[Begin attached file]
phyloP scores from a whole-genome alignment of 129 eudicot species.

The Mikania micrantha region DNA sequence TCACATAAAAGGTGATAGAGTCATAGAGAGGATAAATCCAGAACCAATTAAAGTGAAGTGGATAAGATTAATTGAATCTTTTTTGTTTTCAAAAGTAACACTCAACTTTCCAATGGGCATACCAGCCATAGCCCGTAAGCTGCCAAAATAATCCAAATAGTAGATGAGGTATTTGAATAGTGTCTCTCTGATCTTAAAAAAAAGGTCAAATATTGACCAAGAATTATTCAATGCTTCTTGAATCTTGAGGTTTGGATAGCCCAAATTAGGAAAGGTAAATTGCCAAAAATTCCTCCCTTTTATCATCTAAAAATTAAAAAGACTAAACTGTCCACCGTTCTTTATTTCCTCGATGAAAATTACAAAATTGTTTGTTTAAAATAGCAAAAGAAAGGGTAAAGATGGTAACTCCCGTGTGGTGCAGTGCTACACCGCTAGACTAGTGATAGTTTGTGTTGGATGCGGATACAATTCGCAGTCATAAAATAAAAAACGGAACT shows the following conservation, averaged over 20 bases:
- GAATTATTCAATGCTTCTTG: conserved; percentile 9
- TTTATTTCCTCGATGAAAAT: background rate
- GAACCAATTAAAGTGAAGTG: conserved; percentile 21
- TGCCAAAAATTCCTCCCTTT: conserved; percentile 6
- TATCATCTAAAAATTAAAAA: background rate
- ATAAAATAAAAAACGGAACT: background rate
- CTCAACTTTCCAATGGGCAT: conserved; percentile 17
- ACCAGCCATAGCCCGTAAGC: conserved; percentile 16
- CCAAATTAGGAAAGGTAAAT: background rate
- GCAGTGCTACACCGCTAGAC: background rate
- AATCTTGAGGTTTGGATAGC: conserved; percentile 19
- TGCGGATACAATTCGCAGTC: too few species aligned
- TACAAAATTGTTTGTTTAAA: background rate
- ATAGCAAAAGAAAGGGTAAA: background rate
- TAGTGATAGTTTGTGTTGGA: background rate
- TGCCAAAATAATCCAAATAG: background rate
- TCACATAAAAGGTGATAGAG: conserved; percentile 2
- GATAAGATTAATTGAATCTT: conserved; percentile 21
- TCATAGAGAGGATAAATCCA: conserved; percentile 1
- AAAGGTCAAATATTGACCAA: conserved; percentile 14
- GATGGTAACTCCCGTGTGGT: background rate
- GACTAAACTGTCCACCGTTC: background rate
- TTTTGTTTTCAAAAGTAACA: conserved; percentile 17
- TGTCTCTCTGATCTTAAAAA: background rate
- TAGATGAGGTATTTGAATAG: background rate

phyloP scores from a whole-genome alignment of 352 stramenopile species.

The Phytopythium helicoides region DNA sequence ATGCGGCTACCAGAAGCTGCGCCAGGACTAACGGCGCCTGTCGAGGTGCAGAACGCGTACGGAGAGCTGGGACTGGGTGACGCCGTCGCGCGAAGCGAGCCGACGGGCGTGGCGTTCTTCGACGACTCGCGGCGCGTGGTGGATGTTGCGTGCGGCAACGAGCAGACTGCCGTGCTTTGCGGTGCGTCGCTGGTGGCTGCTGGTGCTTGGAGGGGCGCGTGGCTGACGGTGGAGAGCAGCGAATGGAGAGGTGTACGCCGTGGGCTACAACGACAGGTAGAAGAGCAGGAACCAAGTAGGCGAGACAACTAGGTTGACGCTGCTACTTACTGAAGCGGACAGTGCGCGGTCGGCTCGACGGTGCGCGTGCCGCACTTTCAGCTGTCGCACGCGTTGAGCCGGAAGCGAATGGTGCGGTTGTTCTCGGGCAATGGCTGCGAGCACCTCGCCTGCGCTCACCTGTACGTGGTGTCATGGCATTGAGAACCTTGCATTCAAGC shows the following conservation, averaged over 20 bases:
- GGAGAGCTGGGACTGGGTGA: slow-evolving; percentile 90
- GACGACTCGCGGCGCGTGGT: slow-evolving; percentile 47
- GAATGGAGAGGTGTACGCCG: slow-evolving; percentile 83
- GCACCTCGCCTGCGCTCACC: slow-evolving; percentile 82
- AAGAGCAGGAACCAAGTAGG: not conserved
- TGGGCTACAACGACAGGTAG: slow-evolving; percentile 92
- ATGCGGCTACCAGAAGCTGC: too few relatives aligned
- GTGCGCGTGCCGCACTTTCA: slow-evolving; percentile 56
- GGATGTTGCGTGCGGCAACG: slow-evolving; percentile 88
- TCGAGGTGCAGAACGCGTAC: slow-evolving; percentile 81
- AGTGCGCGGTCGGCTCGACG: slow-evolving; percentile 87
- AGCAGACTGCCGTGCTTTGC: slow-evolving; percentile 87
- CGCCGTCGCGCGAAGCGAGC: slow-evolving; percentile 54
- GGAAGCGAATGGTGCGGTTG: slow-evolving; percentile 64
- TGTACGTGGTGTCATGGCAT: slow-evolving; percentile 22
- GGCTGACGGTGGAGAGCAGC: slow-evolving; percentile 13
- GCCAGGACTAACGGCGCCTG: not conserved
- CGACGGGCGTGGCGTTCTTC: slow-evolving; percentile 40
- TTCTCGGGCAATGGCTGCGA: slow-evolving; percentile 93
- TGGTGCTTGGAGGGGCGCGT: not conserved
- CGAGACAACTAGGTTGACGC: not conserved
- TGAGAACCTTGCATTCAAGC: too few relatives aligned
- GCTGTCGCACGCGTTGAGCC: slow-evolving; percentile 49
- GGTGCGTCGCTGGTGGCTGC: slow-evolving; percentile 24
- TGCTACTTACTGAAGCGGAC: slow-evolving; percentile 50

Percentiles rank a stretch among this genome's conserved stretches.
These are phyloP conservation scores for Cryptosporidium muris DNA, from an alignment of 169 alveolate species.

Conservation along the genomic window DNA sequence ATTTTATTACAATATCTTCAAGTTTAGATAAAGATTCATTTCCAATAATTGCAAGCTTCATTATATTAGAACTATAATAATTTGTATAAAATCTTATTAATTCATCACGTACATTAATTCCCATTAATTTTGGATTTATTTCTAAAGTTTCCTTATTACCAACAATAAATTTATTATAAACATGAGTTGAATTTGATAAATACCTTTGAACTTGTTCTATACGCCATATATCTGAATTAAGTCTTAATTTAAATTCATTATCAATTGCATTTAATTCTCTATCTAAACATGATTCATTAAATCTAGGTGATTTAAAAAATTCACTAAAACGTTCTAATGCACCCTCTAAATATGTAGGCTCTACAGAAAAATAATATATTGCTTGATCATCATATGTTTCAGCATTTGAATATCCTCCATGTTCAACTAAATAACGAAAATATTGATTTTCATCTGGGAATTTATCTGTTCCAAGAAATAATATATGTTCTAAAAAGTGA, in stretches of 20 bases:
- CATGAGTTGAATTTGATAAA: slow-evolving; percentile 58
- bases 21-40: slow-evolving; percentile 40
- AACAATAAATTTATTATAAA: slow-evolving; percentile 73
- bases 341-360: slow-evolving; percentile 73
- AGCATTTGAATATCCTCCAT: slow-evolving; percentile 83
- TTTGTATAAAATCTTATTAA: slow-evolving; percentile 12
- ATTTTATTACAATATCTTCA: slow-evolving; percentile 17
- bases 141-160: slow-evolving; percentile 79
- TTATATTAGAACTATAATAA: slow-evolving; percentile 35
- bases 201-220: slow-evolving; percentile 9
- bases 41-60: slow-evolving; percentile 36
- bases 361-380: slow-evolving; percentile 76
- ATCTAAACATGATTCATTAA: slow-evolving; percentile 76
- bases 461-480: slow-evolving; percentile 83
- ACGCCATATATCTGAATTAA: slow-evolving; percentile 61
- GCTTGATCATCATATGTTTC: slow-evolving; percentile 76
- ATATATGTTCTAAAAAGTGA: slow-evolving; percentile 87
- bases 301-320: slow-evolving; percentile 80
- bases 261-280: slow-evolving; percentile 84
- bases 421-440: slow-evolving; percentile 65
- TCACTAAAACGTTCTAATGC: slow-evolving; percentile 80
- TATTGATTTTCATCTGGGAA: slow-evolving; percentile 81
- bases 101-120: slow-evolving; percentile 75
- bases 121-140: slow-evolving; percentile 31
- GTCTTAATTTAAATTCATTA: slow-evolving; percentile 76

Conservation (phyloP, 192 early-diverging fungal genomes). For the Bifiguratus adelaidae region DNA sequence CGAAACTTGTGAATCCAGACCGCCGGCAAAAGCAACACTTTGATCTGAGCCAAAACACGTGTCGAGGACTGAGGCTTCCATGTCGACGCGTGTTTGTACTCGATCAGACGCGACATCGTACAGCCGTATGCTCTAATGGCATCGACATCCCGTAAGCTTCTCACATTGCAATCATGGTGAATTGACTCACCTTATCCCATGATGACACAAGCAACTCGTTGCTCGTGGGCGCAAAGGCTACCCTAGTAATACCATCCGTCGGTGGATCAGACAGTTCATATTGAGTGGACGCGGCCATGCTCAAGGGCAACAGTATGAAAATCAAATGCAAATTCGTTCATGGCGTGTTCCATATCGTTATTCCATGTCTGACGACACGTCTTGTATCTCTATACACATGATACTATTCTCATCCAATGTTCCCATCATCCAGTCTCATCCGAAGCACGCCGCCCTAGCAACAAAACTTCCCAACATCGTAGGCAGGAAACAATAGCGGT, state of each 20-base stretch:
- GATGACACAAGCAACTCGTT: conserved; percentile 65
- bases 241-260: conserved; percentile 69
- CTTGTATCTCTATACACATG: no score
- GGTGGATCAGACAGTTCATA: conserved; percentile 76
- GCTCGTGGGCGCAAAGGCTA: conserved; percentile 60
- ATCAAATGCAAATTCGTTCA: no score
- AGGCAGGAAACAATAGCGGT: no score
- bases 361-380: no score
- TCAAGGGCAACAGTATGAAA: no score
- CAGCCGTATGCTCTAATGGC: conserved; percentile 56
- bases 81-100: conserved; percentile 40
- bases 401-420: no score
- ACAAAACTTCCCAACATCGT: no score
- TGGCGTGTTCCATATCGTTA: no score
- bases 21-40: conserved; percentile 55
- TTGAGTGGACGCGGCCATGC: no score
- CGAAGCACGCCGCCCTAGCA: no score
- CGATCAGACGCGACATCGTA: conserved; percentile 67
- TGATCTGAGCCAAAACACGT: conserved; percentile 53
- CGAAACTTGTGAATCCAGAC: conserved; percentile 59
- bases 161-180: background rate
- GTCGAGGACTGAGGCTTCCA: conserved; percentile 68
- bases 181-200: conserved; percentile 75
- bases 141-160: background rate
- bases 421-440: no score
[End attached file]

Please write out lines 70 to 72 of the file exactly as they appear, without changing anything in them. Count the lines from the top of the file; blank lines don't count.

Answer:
- ATCTAAACATGATTCATTAA: slow-evolving; percentile 76
- bases 461-480: slow-evolving; percentile 83
- ACGCCATATATCTGAATTAA: slow-evolving; percentile 61